Talking Movies

December 31, 2013

‘Competing Philosophies in That They May Face the Rising Sun’ published in the Irish University Review

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In 2010 I delivered my paper ‘Competing Philosophies in That They May Face the Rising Sun‘ to the Space, Technology & Modernity in Irish Literature & Culture conference in the Humanities Institute of Ireland, UCD. I’ve written about that very stimulating conference in a previous piece on this blog, and now I’m pleased to report that a revised version of my paper has just been published as an article in the 2013 Winter edition of the Irish University Review. The online version can be read here.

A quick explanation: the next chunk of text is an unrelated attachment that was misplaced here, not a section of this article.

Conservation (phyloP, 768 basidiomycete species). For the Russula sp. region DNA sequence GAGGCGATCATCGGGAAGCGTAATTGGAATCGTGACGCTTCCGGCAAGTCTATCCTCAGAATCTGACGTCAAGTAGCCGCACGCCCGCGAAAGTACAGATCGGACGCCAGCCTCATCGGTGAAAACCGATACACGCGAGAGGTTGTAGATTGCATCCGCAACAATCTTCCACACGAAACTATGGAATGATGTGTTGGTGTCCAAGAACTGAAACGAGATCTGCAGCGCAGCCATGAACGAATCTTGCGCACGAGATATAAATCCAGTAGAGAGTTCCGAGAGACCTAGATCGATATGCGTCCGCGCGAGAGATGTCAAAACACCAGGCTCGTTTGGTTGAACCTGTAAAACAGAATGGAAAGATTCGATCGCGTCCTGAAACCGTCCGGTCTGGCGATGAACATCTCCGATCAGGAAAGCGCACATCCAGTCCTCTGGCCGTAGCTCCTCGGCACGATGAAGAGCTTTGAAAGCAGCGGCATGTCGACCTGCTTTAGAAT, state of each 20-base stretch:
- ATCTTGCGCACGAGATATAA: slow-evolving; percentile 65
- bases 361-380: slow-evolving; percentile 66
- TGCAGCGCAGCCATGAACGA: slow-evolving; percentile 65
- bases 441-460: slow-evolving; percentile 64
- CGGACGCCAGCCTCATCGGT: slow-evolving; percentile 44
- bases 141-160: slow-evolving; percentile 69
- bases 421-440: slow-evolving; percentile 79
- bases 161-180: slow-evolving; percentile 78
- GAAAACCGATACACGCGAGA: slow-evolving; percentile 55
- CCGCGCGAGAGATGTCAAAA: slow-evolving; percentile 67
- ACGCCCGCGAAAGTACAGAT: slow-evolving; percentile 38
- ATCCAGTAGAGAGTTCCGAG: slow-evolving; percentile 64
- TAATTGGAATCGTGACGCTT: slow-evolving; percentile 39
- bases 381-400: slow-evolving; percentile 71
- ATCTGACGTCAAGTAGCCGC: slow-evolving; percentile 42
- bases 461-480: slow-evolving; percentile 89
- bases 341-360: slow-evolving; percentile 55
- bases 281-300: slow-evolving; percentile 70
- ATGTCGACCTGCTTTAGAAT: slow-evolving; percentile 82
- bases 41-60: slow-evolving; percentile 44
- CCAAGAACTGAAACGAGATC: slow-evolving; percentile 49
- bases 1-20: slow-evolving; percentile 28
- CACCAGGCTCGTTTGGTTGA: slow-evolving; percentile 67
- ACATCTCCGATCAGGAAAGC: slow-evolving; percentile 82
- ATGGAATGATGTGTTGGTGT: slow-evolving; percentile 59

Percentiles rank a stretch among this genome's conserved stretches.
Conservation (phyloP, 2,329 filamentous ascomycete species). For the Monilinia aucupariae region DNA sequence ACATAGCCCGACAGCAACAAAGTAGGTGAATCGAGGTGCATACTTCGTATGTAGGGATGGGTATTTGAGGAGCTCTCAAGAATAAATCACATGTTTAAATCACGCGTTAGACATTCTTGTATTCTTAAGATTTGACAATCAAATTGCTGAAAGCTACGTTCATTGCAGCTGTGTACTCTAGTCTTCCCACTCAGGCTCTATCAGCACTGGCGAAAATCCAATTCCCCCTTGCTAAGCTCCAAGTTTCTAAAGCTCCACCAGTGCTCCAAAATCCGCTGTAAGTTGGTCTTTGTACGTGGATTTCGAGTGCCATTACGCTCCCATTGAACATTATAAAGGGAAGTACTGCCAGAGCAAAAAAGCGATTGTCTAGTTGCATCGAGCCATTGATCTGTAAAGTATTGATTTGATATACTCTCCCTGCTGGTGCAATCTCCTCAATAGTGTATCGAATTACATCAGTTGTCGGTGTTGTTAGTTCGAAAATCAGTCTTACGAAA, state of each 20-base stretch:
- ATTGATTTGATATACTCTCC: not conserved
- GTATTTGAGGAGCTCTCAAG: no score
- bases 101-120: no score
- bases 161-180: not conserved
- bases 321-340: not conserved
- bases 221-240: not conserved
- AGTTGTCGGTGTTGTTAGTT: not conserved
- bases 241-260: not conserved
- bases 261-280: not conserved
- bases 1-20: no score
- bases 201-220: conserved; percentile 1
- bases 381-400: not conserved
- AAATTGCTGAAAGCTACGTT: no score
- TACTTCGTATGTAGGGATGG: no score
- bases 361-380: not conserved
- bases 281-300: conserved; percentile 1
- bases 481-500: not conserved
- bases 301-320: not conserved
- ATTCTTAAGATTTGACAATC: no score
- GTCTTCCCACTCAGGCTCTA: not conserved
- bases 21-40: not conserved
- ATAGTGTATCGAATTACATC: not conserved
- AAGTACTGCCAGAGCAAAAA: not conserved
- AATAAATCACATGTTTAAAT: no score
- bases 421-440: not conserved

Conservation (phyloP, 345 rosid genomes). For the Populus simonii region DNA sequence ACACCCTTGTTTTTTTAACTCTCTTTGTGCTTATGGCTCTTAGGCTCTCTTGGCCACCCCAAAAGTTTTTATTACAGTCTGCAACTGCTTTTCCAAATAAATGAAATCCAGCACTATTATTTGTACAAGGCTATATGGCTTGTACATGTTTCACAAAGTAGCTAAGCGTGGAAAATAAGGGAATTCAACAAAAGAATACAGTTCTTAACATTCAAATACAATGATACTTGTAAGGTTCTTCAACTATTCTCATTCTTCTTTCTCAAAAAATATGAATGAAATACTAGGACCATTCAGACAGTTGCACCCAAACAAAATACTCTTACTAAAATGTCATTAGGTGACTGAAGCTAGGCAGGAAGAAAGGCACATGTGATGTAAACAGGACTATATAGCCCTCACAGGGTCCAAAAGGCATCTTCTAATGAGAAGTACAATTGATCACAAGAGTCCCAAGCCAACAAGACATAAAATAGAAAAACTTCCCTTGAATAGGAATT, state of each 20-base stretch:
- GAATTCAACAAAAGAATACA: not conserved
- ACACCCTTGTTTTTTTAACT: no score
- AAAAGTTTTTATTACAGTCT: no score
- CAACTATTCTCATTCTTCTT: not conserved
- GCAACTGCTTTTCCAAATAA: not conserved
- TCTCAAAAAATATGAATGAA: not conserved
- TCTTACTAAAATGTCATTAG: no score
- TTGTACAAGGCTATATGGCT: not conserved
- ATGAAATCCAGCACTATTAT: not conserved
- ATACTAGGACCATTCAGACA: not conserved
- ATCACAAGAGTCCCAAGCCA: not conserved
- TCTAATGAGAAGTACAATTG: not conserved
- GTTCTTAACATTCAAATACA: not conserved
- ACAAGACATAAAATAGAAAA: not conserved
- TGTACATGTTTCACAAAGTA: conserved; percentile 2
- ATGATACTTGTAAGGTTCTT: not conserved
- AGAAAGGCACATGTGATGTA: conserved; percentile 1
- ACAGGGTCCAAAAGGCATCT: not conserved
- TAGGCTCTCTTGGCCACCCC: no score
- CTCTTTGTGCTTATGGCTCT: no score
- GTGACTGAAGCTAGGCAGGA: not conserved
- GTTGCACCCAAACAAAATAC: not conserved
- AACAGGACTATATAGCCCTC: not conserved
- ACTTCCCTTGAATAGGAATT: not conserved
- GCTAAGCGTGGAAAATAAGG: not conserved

This essay takes up the challenge of Joe Cleary’s provocative characterisation of John McGahern’s work as naturalism that retreats into pessimistic fatalism by instead considering Rising Sun as the end-point of a career-long journey fraught with Kierkegaardean implications. Kierkegaard’s concept of infinite resignation in Fear and Trembling is noted in McGahern’s characters Bill Evans and Johnny Murphy, but John Quinn raises ethical problems soluble only by considering the co-existent presence of precepts from Marcus Aurelius’ Meditations. This Stoicism, it is argued, is Aurelian through the prism of O Criomhthain’s An tOileanach, which McGahern greatly admired, so the characters are religiously Catholic and simultaneously philosophically Stoic in response to the harsh landscapes that order their lives. The inhabitants of this lakeside community lead messy spiritual lives that are Stoic and Kierkegaardean, with the Catholic Church continuing to be an important source of ritual. This eclectic but harmonious combination represents a hopeful new mode of life as play, exemplified by Jamesie, which is worth passing on. Rising Sun can thus be read as the end of a Kierkegaardean transition from infinite resignation to exulting in finitude through a vision of the absurd.

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